Ofcom report shows decline in broadband switching

17 January 2019   By Jo Bailey

Fewer customers are switching, and a third think they 'don't have the time' to look for a cheaper deal.

A recently published report by Ofcom shows a reduction in the number of people choosing to shop around for their home broadband.

The Access and Inclusion report considered the way customers were engaging with a number of communication markets, including TV, broadband and postal services. It particularly aims to judge how affordability affects different demographics, and which groups are suffering in silence.

In the past 12 months, only 9% of customers have actively changed their broadband provider. That's a significant decrease from the 17% identified the year before.

Interestingly, 72% of customers said they were 'fairly' or 'very' confident that they were already subscribed to the best deal they could get.

broadband speed test
Credit: Art Alex/Shutterstock.com

Older customers most likely not to switch

The research showed that older broadband customers are significantly less likely to have ever switched provider, with more than half never having changed their contract.

It also highlighted that older people are much less confident to talk to their current provider about a better deal. 62% felt confident to talk to their provider, compared to 87% of the under 65s. 56% said they would be confident to compare costs of packages, compared to 85% of the younger groups.

They are also less likely to know their current contract status (25%) and are more likely to find it difficult to understand whether switching provider would save them money at all (43% vs 15%). 25% knew they were out of contract but unwilling to switch.

Ofcom have already taken some steps to protect such customers. Recent measures include a £7 price cut for landline only customers (the majority of whom are elderly) and price caps on 118 directory enquiry services charges.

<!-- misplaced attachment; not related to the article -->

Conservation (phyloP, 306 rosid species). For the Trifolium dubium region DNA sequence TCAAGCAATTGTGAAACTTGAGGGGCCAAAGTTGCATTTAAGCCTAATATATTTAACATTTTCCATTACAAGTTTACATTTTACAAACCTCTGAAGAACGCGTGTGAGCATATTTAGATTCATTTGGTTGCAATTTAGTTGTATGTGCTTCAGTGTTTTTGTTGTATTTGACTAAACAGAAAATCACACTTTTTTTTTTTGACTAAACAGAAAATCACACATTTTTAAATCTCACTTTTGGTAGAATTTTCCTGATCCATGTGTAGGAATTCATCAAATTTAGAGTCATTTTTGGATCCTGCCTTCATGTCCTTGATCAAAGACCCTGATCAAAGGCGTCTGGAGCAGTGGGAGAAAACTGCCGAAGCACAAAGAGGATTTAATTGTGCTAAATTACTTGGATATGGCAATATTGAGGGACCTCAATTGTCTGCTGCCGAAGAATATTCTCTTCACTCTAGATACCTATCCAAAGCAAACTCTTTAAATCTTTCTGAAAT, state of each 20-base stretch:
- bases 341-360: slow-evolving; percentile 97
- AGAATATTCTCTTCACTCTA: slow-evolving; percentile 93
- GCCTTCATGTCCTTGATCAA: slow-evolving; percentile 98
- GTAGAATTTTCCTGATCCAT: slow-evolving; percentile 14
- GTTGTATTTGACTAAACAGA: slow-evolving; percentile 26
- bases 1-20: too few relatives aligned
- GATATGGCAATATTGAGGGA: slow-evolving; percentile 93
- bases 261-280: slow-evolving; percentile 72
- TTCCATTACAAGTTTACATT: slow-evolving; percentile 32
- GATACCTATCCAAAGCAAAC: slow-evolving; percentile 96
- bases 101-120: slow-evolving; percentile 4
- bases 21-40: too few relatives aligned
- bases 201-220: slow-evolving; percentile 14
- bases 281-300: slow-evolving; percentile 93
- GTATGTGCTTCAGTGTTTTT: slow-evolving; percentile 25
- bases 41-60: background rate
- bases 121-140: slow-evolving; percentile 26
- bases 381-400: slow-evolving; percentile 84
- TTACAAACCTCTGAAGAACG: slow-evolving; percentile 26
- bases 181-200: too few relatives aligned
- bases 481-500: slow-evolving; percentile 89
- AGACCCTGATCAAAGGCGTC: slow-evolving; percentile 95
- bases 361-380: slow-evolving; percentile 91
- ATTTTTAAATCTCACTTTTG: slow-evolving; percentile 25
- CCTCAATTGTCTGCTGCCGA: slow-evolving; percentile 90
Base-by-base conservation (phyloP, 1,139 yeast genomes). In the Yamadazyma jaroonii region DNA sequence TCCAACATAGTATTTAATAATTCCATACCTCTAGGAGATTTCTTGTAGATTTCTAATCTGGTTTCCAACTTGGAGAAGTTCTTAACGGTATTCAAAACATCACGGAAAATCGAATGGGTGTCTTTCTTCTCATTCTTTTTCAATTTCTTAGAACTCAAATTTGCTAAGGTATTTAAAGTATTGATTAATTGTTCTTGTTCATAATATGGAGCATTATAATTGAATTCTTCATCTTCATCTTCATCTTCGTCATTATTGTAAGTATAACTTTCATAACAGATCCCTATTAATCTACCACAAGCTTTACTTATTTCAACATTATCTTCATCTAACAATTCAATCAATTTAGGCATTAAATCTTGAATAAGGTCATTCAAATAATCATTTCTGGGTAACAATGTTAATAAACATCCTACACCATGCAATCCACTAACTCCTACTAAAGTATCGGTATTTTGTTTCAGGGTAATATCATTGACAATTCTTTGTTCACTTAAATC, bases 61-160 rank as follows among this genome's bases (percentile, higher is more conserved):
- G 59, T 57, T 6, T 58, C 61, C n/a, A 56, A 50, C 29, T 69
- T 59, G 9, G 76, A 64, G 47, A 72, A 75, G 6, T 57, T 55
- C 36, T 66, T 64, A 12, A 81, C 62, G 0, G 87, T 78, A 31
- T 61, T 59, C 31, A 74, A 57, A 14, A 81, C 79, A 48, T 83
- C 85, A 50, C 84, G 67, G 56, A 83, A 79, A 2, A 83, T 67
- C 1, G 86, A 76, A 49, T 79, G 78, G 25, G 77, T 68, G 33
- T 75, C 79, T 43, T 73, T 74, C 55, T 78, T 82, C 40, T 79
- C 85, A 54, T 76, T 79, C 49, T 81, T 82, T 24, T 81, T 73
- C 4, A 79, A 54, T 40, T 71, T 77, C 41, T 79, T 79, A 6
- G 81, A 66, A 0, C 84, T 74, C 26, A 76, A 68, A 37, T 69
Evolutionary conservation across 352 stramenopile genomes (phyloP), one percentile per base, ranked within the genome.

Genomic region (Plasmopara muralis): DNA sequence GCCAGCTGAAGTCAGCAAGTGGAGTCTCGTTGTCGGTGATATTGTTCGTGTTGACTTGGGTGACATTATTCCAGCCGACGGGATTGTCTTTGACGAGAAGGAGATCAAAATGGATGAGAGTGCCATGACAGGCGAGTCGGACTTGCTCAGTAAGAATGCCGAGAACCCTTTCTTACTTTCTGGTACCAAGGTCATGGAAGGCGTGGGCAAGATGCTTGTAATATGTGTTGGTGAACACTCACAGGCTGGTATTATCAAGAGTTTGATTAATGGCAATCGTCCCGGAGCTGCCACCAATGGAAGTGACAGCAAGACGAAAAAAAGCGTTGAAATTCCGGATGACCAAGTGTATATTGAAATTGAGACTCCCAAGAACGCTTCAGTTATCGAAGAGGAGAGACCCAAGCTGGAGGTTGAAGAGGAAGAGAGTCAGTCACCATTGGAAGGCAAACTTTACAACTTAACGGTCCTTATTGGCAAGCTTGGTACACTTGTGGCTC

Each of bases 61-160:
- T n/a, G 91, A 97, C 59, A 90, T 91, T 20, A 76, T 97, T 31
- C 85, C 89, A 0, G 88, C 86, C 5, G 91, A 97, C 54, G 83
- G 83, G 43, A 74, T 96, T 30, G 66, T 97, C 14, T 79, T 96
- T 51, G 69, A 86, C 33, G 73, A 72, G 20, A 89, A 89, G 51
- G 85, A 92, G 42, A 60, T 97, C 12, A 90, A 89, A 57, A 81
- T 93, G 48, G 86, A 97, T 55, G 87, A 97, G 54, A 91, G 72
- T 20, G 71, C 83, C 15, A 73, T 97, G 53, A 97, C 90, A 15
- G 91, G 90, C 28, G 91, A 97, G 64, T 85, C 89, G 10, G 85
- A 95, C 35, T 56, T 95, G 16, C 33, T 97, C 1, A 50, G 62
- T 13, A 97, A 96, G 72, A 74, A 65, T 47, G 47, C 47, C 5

As well as this, they have launched the 'Boost Your Broadband' campaign which aims to demystify the all-too-common industry jargon which prevents some from understanding different offers. The campaign also aims to help customers judge possible speeds and get help with switching providers.

Those most likely to switch were so-called 'dual-play' and 'triple-play' customers, i.e. those who take both broadband and TV and/or telephone from the same company. In the triple-play market, a quarter of customers had switched during the last 12 months.

Financially vulnerable are 'digitally excluded'

In the group Ofcom classified as financially vulnerable, three in ten (29%) do not have any access to the internet at home. Some (2%) also have no access to a telephone either.

This group were also less likely to have access to a superfast connection at just 28%. 58% of the most financially vulnerable people who do have internet access only have a standard broadband connection.

They are also less likely to own a PC, laptop or tablet, at 64% compared to a UK average of 84%, meaning they are missing out on the more extensive functionality of these larger devices.

Such cases of digital exclusion are likely to become more of an issue in coming years, as more of the nation's business goes fully digital.

Already on the best deal?

Within the report, an astonishing 36% of people said that they didn't have the time to search for a better deal, or even to negotiate with their existing supplier. 21% said they found searching around to be too confusing.

Although some of the 72% who thought they were on a good deal already may have been right, many certainly could do better if they compared other offers.

Ofcom's previous figures suggest around 20 million customers are already outside their minimum contract period for broadband, and that as many of 10 million are on deals which automatically increase in price at the end of the term. Hikes can be as much as £20 a month, or more.

As a result, around four million households are overpaying for their broadband. Although 'rollover' contracts were banned several years ago, that doesn't stop providers from hiking prices when a contract has expired.

New rules from Ofcom brought in over the summer mean that suppliers must notify customers when their contract comes to an end. This serves as a valuable reminder that it's time to shop around.

Which broadband deals are available in your area?

independent comparison

We are independent of all of the products and services we compare.

fair comparison

We order our comparison tables by price or feature and never by referral revenue.

charity donations and climate positive

We donate at least 5% of our profits to charity, and we have a climate positive workforce.

Get insider tips and the latest offers in our newsletter